Select Committee on Defence Third Report


2  Changes to aircraft support

RAF aircraft support arrangements

7. Until the Minister's announcement of 16 September 2004, aircraft maintenance was carried out at four types of location: squadron (known as first Level), station (second level), major repair facility (the Defence Aviation Repair Agency) (third level) and manufacturer (fourth level). Minor maintenance, incorporating the first and second levels and ranging from minor repairs and minor regular servicing, was carried out at the RAF station. Depth support, known as the third level, and incorporating more significant damage repair and scheduled major servicing of aircraft, was carried out within the Defence Aviation Repair Agency (DARA). Support requiring aircraft design authority knowledge, and involving the complete overhaul and modification of aircraft, known as the fourth level, was undertaken by the aircraft manufacturer.

8. The changes to the provision of aircraft support, announced by the Minister on 16 September 2004, had particular impact on DARA, the provider of third level depth support, which was to lose its status as the provider of depth support for Tornado GR4 fast jets. DARA had, until March 2004, also been responsible for providing depth support for Harrier fast jets, but lost the contract for future support to RAF Cottesmore.

The Defence Aviation Repair Agency

9. DARA was formed in 1999 following a recommendation in 1998 in The Strategic Defence Review (SDR)[8] that the Naval Aircraft Repair Organisation (NARO) and the RAF Maintenance Group Defence Agency (MGDA) should be amalgamated to form a single Agency. The SDR stated that the new Agency would become a Trading Fund "as soon as practical".[9] DARA became a trading fund, with MoD as the shareholder, on 1 April 2001.

10. An important role of the DARA trading fund was, according to its first Chief Executive, Mr Stephen Hill, to provide MoD with an "industry benchmark" to compare cost and quality of services.[10] In January 2001, our predecessors on the Defence Committee held an inquiry into the decision to make DARA a trading fund. The Committee's report welcomed DARA's change of status but also noted that:

    If DARA cannot deliver reduced prices and better performance, the MoD might be increasingly driven to place more of its repair work directly with industry, which would effectively leave DARA to wither on the vine.[11]

11. DARA currently comprises five businesses spread over four sites: the fixed wing depth support business at St Athan, Vale of Glamorgan; rotary wing support and the engine maintenance business at Fleetlands, Hampshire; the electronics business at Sealand, Flintshire; and the components business at Almondbank, Perthshire.

Changing strategic context

12. DARA was established during a time of changing assumptions about the role of the UK's Armed Forces. MoD, in common with other NATO countries, was still adapting to the end of Cold War certainties where Western Armed Forces were configured and equipped to meet large scale conventional and nuclear threats from the Warsaw Pact. By the end of the Cold War in the mid-1990s, there was an acceptance that UK Armed Forces would need to adapt to meet new threats such as asymmetric warfare and world terrorism, within budgetary constraints and domestic calls for a realisation of a post Cold-War peace dividend.

13. A key assumption of the 2003 Defence White Paper, Delivering Security in a Changing World: Future Capabilities, was that the Armed Forces should be capable of deploying forces to multiple, concurrent, small to medium-scale operations over a wide geographical area.[12] For the RAF, this has resulted in a switch of emphasis from operating from fixed main bases to a focus on enabling the swift deployment of aircraft as part of an expeditionary task force.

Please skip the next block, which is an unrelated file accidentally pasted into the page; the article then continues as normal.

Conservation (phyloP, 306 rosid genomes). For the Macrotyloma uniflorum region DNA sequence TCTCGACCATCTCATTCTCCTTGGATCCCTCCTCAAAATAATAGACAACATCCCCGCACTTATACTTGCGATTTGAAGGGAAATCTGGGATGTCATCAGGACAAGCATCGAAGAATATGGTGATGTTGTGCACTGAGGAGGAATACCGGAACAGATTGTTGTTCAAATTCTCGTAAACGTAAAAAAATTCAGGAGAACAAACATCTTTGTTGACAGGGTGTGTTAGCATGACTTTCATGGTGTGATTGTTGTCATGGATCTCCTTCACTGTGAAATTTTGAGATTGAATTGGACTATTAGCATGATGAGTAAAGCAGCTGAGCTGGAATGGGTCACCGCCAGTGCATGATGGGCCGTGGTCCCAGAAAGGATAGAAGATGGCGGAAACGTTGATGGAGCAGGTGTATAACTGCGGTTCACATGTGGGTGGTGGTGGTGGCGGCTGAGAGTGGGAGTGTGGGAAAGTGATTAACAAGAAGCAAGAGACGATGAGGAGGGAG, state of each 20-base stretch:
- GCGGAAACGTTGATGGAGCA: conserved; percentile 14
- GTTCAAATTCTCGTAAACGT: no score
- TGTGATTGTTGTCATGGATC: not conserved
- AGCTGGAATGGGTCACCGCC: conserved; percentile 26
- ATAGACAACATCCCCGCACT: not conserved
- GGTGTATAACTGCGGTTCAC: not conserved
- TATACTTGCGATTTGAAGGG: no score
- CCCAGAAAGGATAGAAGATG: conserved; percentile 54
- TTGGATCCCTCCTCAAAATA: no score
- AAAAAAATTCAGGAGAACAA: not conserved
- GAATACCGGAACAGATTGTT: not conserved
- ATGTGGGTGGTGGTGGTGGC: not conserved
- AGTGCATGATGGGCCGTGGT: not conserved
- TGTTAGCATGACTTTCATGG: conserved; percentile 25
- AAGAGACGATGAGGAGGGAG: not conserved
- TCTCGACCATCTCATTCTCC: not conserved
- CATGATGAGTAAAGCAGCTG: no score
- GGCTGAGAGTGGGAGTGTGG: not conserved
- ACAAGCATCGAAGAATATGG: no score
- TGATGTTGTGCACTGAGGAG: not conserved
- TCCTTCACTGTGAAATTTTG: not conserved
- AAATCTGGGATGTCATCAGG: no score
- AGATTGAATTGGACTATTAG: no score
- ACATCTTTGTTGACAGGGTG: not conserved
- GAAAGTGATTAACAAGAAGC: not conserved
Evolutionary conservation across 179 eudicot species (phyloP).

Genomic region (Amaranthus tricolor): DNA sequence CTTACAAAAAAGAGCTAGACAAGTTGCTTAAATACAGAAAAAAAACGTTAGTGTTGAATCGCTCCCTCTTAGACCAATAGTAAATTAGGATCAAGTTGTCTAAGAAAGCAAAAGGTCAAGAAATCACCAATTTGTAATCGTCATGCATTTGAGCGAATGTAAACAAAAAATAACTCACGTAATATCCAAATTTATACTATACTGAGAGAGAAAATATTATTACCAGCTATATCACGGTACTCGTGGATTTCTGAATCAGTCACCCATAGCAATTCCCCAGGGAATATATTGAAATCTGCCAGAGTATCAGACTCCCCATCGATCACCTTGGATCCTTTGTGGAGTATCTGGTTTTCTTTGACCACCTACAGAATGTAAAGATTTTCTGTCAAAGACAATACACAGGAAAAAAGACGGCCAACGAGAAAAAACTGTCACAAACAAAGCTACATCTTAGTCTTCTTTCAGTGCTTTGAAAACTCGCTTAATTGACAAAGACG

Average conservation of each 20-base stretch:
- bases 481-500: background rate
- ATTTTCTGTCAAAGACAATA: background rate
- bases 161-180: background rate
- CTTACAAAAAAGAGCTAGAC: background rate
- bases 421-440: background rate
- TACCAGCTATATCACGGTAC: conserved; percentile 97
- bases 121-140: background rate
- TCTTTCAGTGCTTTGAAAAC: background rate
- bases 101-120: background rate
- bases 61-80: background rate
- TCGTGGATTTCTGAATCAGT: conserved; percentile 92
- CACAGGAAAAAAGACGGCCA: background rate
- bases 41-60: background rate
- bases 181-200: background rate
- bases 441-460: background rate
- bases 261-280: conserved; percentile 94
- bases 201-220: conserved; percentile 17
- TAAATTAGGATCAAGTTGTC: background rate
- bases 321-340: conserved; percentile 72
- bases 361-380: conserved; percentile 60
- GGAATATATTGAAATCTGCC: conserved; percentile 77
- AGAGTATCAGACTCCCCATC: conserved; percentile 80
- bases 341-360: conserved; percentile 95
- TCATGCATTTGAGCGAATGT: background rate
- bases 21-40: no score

14. Within this changed strategic context the RAF is being asked to do more with fewer people: the number of RAF personnel is being reduced from 48,000 to 41,500 by 2008 and the number of RAF fast jet aircrews will be reduced from 210 to 170. It is assumed that future war fighting will be conducted by mobile expeditionary forces using high tech equipment. The RAF personnel we met at RAF Marham told us that this required enhanced flexibility and agility throughout its supply chain.

End to End Review

15. In 2003, MoD commissioned the management consultancy McKinsey and Company to conduct a review of its RAF logistics provision. MoD commissioned the End to End Review because it had reached the judgment that:

The Defence Logistics Transformation Programme (DLTP), led by the Chief of Defence Logistics, was the programme responsible for implementing improvements to logistic support identified in the Review.

16. The End to End Review, which had been presented to MoD in July 2003, identified three broad options for future support of RAF aircraft. To concentrate "forward" certain aircraft platforms to RAF Main Operating Bases (MOBs); to concentrate "backwards" the same platforms to the Defence Aviation Repair Agency (DARA) sites; or a hybrid solution with some platforms concentrated forward and others concentrated backwards.

17. On 24 March 2004, the Ministry of Defence announced that the Harrier Joint Upgrade Maintenance Programme (JUMP) would be located at RAF Cottesmore, Lincolnshire, an RAF MOB, rather than at DARA St Athan, which had been responsible for Harrier maintenance. The Minister of State for the Armed Forces told the House the following day that "This decision has been taken at this point, because of the need to protect the critical operation in-service date for the Harrier GR9".[15]

18. Further key points relating to air logistics resulting from the DLTP were announced by the Minister on 16 September 2004.[16] These were:

  • The existing four lines of aircraft maintenance (described in paragraph 7) would in future become two: "forward" and "depth". Forward support would be carried out by RAF tradesmen employed on operational squadrons; and depth support, comprising what used to be called 2nd to 4th line support, would be carried out by RAF tradesmen at RAF MOBs, supplemented by civilian contractors from the aircraft design authority;